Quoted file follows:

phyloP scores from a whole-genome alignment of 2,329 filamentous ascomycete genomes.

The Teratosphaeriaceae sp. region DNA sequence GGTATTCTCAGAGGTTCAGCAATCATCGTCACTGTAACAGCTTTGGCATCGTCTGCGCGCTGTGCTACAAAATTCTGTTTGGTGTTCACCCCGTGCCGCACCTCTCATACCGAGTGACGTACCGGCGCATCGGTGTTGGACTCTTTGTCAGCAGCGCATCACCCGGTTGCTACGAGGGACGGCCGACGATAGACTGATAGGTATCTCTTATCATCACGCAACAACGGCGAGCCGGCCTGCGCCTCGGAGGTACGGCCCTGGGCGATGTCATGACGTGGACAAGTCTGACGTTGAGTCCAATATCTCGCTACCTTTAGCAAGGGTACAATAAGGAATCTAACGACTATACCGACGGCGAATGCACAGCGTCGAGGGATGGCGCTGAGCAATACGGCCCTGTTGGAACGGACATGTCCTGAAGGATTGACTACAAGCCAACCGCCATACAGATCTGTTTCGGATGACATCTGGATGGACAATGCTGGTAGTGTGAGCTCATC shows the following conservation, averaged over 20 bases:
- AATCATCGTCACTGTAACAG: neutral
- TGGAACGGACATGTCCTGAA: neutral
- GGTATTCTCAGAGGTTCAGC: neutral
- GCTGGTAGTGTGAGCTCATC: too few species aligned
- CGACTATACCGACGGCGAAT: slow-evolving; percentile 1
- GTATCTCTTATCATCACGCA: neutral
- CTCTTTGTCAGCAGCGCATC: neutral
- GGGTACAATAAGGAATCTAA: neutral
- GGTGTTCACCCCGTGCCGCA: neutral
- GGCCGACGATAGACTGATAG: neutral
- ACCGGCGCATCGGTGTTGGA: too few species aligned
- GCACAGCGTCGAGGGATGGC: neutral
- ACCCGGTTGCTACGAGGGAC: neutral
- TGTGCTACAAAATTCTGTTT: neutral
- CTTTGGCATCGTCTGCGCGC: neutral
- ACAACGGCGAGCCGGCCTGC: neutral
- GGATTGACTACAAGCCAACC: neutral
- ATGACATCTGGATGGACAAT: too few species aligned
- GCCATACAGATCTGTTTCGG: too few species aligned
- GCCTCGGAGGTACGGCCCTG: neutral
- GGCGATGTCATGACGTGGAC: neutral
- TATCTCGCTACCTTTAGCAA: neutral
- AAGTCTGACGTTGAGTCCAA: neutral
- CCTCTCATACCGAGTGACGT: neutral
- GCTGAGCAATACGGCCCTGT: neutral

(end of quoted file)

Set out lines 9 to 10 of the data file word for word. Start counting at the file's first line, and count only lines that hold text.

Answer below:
- CTCTTTGTCAGCAGCGCATC: neutral
- GGGTACAATAAGGAATCTAA: neutral